Before I continue, if you want to hear from CEOs who are not royally screwing up and instead are making decisions that generate MILLIONS of dollars, you should watch all the interviews with the Titans of the MSP Industry. You can click here to get them.

Now, let me give you a different perspective and show you where I applaud their marketing department for this decision…

For starters, we’re ALL talking about Bud Light now. Yes, it’s not in a positive light, but now everyone’s eyes are on the brand. As P. T. Barnum once said, “There’s no such thing as bad publicity.” The question is, what will they do with it? So far, the only thing they’ve done is put out a cheesy “God bless America” commercial that is so full of trite American icons and symbols that it’s cringy. They’re floundering.

Further, I applaud the risk-taking of introducing something radically new. Marketing is not an exact science because we’re dealing with people, and people are emotional, irrational beings. Heinerscheid took a risk. Now, to be clear, it was a blind risk because it’s not apparent to me that she did any test marketing to see what the response would be before going mainstream with the idea.

Perhaps she did, but she didn’t use that as a defense for why she took the approach she did, and that would have been a very viable argument. That said, sometimes you have to take a risk and do something edgy to get fresh attention. As my mentor Dan Kennedy always said, the #1 sin in marketing is being boring.

I would also add that while the VP of Marketing is getting all the heat, the executives are just as guilty and, in my opinion, cowards for not stepping up in taking the blame. Either they were totally and completely irresponsible leaders in not reviewing their marketing department’s suggested strategy and campaign, letting that department run amok without direction, or they saw it and were in complete agreement with the ad running. They ALL should take a leave of absence – not just the VP, as was recently reported. They were also the ones who hired her and directed her goals and approach.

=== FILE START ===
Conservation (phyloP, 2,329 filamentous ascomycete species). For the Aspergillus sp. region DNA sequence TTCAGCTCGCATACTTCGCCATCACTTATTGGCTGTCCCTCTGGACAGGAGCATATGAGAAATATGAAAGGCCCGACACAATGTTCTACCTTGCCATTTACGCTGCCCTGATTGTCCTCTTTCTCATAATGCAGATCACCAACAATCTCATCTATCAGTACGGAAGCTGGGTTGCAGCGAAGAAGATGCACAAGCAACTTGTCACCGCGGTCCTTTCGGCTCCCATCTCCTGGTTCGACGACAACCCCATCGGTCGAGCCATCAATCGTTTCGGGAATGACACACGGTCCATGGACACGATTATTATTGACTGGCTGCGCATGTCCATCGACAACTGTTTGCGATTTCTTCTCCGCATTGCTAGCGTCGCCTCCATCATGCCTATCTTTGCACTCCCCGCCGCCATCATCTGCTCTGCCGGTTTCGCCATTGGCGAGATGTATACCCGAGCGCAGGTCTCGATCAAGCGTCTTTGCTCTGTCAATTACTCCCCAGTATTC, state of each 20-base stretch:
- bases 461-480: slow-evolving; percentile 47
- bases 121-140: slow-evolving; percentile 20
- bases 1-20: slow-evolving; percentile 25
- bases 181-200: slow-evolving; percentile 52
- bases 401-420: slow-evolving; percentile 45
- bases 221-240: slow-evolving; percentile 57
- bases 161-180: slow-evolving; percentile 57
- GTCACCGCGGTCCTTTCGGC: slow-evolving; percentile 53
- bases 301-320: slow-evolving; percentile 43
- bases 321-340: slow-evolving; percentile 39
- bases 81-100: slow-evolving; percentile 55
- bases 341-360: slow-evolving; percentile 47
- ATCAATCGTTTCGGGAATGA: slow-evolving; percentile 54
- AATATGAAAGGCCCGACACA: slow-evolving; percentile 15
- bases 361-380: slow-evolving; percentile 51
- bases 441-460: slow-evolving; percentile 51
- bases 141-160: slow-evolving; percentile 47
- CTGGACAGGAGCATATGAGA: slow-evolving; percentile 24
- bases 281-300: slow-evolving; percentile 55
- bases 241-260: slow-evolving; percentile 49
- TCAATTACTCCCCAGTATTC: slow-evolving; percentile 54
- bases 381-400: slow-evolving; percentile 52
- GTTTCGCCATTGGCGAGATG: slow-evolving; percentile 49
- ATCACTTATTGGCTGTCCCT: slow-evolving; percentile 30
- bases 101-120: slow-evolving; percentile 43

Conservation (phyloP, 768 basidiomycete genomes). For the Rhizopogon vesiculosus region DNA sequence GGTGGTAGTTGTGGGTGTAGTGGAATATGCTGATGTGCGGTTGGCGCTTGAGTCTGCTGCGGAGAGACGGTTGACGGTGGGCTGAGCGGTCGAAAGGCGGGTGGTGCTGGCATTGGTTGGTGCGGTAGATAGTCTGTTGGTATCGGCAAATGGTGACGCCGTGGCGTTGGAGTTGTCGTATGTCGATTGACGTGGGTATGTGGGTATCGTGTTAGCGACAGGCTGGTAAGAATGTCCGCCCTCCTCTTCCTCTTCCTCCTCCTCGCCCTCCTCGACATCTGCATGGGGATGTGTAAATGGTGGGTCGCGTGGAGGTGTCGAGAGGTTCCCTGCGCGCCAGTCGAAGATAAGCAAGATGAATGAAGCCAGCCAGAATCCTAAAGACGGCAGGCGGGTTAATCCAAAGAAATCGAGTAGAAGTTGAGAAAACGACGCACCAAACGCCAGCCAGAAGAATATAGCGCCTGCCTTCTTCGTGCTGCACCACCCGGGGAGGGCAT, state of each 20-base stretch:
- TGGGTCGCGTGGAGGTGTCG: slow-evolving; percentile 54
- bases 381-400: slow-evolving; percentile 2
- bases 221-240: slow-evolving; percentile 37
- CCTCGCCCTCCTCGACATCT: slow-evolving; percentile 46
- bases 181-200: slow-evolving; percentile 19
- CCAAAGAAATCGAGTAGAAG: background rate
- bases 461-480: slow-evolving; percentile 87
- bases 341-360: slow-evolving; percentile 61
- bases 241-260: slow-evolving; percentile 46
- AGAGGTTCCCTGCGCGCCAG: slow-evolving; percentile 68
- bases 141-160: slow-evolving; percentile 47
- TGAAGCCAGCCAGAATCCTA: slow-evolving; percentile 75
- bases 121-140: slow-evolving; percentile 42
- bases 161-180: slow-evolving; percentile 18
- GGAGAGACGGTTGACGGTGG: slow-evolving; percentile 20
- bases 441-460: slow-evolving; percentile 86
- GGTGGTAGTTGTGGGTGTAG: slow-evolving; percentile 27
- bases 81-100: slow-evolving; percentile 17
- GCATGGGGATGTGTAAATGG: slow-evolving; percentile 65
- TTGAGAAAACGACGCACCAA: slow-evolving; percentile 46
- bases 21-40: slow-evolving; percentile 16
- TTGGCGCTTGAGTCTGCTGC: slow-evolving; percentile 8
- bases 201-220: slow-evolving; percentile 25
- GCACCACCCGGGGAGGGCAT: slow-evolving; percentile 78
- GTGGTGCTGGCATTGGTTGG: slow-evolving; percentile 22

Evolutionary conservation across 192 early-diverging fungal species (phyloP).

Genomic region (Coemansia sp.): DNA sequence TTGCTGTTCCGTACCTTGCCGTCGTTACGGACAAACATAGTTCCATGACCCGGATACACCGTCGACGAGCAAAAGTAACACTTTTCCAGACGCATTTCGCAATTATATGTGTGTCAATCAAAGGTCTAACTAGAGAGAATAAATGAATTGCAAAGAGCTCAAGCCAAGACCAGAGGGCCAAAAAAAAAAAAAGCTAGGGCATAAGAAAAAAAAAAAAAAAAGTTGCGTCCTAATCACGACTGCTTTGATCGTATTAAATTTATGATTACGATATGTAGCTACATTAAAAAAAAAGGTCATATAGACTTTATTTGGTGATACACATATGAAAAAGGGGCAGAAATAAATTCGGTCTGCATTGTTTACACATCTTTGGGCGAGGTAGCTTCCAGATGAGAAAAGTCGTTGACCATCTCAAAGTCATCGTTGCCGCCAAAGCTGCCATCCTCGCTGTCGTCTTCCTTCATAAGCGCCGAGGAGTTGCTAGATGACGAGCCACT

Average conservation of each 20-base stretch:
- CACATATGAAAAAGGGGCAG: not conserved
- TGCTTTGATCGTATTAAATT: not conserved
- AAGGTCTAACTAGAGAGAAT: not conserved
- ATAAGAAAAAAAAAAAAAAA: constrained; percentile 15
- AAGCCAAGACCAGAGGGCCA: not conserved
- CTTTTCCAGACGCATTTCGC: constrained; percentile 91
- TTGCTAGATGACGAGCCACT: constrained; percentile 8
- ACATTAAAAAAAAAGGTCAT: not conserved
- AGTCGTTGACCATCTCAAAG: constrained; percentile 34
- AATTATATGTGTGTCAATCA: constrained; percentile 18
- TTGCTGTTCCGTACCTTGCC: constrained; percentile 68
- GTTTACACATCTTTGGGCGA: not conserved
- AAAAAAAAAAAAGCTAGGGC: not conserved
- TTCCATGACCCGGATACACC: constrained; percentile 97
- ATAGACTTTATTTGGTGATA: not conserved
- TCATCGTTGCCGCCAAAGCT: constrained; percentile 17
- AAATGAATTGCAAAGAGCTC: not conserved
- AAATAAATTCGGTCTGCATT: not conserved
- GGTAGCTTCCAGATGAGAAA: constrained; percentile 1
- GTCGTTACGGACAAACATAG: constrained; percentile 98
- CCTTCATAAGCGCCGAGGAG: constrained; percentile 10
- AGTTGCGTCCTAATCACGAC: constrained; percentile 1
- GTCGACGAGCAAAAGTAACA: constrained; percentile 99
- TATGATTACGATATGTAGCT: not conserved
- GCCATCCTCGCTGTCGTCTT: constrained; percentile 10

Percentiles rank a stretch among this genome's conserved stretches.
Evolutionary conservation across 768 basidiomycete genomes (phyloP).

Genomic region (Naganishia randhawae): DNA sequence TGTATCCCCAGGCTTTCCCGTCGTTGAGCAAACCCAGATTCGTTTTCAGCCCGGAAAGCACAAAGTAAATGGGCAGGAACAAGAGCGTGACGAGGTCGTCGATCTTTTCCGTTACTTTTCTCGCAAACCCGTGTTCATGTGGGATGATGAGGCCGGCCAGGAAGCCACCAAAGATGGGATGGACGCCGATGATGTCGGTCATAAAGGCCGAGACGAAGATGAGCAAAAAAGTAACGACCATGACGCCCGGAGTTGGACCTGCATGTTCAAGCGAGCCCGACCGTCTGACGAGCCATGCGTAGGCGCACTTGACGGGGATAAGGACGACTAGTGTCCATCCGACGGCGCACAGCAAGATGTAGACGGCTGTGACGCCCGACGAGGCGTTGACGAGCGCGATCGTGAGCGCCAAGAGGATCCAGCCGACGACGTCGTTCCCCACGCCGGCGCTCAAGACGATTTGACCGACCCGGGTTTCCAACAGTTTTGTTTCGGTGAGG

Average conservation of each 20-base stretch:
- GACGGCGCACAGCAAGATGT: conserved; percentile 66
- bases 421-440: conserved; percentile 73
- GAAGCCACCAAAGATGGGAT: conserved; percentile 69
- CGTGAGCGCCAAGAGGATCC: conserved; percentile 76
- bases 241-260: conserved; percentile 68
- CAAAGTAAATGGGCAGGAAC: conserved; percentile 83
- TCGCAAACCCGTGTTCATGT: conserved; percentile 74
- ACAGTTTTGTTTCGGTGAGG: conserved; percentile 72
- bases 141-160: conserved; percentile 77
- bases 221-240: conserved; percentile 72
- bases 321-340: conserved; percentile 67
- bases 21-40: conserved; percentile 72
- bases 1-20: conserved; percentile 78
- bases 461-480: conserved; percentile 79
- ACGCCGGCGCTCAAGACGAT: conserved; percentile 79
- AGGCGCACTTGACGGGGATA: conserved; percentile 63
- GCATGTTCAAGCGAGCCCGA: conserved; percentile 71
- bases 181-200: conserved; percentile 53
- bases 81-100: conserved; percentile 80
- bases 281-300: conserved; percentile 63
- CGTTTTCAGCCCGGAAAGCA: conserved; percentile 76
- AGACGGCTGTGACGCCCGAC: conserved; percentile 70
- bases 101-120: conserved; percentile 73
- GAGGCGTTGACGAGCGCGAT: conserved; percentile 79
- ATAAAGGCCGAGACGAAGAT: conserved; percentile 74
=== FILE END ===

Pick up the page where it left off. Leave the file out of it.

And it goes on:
Another principle I teach: Marketing is NOT a department. It is the entire strategy you use to attract, keep and fully monetize your clients. As the CEO of your business, everything you decide, from how much you charge to who you hire IS a marketing decision. Your decisions are tightening the relationships you have, delivering value to your clients as they define value, not as you define value and moving people to buy or they aren’t. There’s no neutral.

In the end, they would be better served to go back to “frat humor” commercials if they want to win back the audience that was buying the product. The beer industry has a long history of successful campaigns, and ALL of them have a masculine theme of frat humor, bar and party scenes and men being men. You don’t have to like it, but that IS what sells beer.

I often have run into clients who do not like my style of marketing. They feel it’s too hokey, too salesy, too “pedestrian” for their sophisticated clientele. Nuts. The marketing I produce SELLS, period. If your North Star for marketing is tangible results, you should never allow your personal preferences to win over what works.

The Budweiser Frogs commercial that ran in the ’90s was one of the most successful campaigns of all time, not only for Budweiser, but for all beer brands – proof that you can be engaging and sell products without being political. My advice to Budweiser: Bring on the commercials with crude jokes about bodily functions, inappropriate childish humor and hot chicks…just make sure they don’t have a penis. Get back in touch with your audience.

Want business advice from 8-Figure MSPs running successful businesses? Hear from the Titans of the MSP Industry:

There’s no doubt about it: Robin Robins has helped more MSPs and IT services companies to grow and prosper, liberating them from stagnation, frustration, drudgery and low incomes. For over 20 years, Robin has been showing MSPs and IT services firms how to implement marketing plans that attract higher-quality clients, lock in recurring revenue streams and secure high-profit contracts. Her methods have been used by over 10,000 IT services firms around the world, from start-ups to multimillion-dollar MSPs. For more information and a FREE copy of The MSP’s Ultimate Guide To IT Services Marketing And Lead Generation, go to